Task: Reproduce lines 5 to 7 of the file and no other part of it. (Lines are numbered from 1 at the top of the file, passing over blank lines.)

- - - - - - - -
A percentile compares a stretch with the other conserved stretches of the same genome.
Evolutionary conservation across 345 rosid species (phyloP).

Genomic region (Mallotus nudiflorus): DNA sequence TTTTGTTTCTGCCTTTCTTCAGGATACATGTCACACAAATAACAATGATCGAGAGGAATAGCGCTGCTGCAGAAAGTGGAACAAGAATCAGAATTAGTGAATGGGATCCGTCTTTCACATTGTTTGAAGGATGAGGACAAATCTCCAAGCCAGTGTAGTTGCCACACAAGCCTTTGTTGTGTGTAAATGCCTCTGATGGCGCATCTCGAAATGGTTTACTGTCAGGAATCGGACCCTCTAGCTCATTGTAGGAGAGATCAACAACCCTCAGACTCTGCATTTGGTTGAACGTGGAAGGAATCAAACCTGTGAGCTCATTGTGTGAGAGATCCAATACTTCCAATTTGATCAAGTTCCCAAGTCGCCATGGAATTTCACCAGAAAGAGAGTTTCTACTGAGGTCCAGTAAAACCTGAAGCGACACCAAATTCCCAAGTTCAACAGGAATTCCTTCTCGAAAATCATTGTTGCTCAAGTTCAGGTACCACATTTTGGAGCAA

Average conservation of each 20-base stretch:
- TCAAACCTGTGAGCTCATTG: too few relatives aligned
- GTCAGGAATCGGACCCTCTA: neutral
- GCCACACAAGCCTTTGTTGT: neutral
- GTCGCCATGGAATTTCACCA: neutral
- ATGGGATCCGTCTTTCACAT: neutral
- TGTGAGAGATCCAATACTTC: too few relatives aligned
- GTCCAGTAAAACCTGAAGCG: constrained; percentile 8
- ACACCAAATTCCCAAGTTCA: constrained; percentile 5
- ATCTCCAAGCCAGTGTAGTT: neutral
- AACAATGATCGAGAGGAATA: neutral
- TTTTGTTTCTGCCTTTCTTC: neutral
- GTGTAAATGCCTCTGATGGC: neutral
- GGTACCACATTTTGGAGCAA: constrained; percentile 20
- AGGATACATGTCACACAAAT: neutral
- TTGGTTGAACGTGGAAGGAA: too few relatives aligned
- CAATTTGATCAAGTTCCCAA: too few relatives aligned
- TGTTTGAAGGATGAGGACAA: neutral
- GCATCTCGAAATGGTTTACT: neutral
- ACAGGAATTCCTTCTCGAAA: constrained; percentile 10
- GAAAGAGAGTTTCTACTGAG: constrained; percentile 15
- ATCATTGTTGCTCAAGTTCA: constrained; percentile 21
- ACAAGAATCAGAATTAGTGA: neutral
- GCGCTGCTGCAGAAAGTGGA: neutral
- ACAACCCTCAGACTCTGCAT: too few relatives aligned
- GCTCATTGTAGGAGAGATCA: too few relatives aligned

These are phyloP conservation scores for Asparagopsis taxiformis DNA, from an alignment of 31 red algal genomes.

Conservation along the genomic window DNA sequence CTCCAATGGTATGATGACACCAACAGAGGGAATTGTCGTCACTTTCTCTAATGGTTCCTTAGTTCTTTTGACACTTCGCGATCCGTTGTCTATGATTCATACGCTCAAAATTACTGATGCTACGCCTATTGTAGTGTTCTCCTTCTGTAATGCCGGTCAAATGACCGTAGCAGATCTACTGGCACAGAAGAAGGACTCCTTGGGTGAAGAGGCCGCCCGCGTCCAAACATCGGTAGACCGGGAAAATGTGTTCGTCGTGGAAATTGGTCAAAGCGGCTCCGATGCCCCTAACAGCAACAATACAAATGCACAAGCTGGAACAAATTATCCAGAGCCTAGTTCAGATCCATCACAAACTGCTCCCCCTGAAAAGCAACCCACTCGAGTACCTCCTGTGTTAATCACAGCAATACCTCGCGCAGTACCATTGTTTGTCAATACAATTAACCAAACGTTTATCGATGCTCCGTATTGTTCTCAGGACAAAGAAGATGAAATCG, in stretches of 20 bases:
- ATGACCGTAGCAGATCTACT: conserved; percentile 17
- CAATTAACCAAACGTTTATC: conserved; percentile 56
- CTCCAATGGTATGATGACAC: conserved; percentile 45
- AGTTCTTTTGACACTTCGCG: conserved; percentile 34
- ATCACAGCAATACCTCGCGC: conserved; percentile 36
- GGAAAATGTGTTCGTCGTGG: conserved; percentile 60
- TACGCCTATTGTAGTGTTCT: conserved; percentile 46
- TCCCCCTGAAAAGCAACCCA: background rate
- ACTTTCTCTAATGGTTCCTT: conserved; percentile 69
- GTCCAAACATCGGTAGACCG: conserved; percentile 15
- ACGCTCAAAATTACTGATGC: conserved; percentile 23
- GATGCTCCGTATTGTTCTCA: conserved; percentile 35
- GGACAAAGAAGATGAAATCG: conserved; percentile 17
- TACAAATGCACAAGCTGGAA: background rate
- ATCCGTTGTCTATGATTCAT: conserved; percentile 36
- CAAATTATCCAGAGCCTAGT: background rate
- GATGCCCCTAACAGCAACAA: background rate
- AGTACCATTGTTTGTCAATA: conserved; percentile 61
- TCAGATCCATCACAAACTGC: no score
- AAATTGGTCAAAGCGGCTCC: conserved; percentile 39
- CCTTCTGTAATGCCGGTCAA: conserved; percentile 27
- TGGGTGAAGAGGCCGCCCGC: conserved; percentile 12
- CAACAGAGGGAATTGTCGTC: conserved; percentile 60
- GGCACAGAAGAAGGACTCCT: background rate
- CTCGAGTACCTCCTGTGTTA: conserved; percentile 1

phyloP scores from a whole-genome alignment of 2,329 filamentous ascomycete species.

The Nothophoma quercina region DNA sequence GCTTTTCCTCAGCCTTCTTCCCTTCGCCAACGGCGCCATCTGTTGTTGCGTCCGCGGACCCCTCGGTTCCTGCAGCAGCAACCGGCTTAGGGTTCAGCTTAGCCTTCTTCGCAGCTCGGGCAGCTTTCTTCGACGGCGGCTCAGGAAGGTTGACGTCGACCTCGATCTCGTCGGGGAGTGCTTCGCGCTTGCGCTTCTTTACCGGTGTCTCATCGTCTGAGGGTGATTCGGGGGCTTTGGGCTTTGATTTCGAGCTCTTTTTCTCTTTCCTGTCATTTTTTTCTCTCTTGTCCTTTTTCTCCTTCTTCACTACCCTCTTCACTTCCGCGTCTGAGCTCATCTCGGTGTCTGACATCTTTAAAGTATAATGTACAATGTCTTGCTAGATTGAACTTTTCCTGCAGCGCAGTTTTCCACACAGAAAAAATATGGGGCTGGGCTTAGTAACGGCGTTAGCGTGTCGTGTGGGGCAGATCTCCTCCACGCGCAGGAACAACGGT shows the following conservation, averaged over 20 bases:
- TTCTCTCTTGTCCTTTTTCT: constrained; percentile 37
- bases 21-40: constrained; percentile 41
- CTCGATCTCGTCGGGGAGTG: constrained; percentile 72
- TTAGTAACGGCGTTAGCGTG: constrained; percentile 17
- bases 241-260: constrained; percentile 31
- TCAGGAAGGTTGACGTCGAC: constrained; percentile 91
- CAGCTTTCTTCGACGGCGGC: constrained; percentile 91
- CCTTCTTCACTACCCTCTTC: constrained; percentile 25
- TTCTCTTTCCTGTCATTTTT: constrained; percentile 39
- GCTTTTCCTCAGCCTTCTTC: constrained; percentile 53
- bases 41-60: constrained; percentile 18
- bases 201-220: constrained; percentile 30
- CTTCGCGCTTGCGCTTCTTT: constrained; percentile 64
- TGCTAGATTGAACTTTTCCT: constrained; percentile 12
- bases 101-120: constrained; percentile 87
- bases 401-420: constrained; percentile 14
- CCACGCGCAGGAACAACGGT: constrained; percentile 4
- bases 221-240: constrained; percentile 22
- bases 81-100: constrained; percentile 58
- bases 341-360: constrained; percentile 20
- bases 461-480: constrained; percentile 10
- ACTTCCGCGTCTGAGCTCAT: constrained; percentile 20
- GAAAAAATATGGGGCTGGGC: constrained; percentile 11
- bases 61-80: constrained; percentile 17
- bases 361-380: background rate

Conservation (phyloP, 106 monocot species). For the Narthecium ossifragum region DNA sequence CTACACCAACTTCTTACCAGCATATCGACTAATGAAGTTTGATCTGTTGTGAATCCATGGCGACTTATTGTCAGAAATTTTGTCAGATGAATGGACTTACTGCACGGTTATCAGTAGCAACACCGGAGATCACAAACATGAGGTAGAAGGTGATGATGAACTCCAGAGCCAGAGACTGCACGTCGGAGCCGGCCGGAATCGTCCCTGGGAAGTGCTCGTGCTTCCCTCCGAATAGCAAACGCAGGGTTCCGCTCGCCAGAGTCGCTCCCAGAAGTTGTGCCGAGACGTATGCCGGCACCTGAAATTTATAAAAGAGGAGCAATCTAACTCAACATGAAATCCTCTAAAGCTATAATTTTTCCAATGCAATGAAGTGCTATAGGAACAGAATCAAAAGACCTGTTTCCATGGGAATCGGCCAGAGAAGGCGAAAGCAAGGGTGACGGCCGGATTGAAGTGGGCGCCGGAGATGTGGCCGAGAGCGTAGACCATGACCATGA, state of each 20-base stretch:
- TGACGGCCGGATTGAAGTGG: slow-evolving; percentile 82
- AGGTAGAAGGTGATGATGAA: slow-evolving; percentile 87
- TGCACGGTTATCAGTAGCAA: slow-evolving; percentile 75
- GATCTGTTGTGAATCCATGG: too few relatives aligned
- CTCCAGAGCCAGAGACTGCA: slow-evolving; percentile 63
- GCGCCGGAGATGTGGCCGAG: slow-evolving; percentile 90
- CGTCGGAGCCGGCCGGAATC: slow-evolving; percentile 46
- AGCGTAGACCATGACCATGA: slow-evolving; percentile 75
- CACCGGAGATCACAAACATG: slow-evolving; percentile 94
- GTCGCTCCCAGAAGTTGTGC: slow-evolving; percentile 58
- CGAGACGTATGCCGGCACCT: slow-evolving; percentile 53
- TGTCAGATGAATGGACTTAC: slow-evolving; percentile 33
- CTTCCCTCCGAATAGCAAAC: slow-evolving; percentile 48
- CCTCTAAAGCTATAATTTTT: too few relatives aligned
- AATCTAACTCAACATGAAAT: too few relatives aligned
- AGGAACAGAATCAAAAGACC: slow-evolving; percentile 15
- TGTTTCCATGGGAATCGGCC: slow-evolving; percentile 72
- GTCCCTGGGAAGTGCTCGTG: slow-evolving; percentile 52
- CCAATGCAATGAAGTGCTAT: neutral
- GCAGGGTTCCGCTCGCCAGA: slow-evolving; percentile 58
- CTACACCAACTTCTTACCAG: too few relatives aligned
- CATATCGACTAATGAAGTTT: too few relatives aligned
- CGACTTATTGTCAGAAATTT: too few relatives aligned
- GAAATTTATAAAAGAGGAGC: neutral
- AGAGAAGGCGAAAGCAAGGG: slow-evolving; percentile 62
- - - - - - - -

- TCAAACCTGTGAGCTCATTG: too few relatives aligned
- GTCAGGAATCGGACCCTCTA: neutral
- GCCACACAAGCCTTTGTTGT: neutral